2:43 p.m.: R.A. Dickey just had his scoreless innings streak snapped at 14 as J.D. Drew smashed a solo homer to center with two out in the sixth to make it a 6-2 game. The M’s have gone into hibernation since tying things up in the third. Eleven in a row have been retired by Tim Wakefield as we begin the seventh.
As for what I wrote earlier, I’m sorry some of you object to strong feedback once or twice a week. I will, however, continue to allow all of you to have your say seven days per week, no matter how right or wrong some of you may be. As far as whining goes, here’s what sounds like a whine to me. When readers can dish it out in all directions every day, with nothing to fear from anyone, but are reduced to complaining when it’s pointed out that their facts don’t always jive with their perceptions. Try listening to that for a day or two sometimes. If it seems like my once or twice weekly feedback amounts to a “daily defense” imagine how some of the nonsense I read at times feels to me. My skin is plenty thick. I’m just pointing out that some of you are talking smack without the juice to back it up. If that hurts, well, you can always go hide in a corner.
For the rest of you, you too, Ben, who enjoy coming here, thank you. The others, those who are always complaining, you can keep coming too. No one dislikes you. Just pointing out that what you say will sometimes have zero merit and you’ll be called out on it. But hey, at least I won’t censor your posts if I don’t like what you say. Learn to cherish small victories, they’re good for you.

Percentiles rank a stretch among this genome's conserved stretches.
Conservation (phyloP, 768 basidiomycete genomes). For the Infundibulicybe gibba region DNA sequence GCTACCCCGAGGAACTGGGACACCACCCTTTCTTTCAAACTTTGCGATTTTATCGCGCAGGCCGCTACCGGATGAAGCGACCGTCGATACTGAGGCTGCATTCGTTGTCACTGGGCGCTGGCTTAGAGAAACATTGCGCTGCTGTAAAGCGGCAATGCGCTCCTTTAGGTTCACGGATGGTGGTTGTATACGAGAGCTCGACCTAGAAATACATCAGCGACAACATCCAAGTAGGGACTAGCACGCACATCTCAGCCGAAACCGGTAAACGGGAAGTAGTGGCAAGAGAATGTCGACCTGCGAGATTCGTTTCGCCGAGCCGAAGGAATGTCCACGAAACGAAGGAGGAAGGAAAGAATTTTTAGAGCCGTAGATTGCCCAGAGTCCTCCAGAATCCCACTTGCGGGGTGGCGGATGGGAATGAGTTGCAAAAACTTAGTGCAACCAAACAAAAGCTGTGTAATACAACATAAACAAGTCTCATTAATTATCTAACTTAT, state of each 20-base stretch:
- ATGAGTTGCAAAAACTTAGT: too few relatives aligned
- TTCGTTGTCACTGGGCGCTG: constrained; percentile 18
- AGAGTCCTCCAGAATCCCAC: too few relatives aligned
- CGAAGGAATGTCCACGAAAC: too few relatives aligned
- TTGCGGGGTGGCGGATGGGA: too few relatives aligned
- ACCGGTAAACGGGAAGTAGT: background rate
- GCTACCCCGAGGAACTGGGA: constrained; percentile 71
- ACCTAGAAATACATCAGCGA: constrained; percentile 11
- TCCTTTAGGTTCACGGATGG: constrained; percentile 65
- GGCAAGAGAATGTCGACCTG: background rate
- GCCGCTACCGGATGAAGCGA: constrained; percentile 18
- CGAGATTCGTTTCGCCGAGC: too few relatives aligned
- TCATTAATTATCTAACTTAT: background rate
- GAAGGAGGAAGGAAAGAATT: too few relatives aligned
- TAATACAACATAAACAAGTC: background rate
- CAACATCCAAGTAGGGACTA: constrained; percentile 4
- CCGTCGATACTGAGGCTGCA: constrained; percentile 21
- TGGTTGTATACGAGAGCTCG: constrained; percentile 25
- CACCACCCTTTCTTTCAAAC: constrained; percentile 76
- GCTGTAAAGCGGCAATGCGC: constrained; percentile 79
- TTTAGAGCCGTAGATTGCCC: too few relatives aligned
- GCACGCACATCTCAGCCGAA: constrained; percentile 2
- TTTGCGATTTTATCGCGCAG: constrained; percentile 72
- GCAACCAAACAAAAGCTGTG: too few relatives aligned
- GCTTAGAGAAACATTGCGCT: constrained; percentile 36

2:30 p.m.: We’ve got two knucklers going at it now, with Miguel Batista bowing out after just 4 1/3 innings and giving way to R.A. Dickey with the bases loaded and one out. Dickey got the first out on a pop-up to second by Kevin Cash, but then uncorked a wild pitch that enabled Manny Ramirez to score from third for a 5-2 Boston lead. Dickey got another popout to end the inning.
Six walks, one intentional, did Batista in today. The last time Tim Wakefield was in a game against a knuckleballer was July 22 of last year. Prior to that, it was in 2002. So, not very common.
2:04 p.m.: Boston now leads 4-2 after scoring a pair in the fourth and running Miguel Batista’s pitch count up to 70. Knuckleball enthusiasts beware…R.A. Dickey was warming up in the bullpen for Seattle that inning. Batista’s day went downhill when he yielded a two-out double to left by Alex Cora. Not sure how Cora wound up with an RBI, since left fielder Raul Ibanez bobble the ball twice. Brandon Moss scored all the way from first on the play but had yet to round third when Ibanez made his second bobble. Should have been an error that allowed the run to score. None was charged. A single by Coco Crisp after that made it a 4-2 game.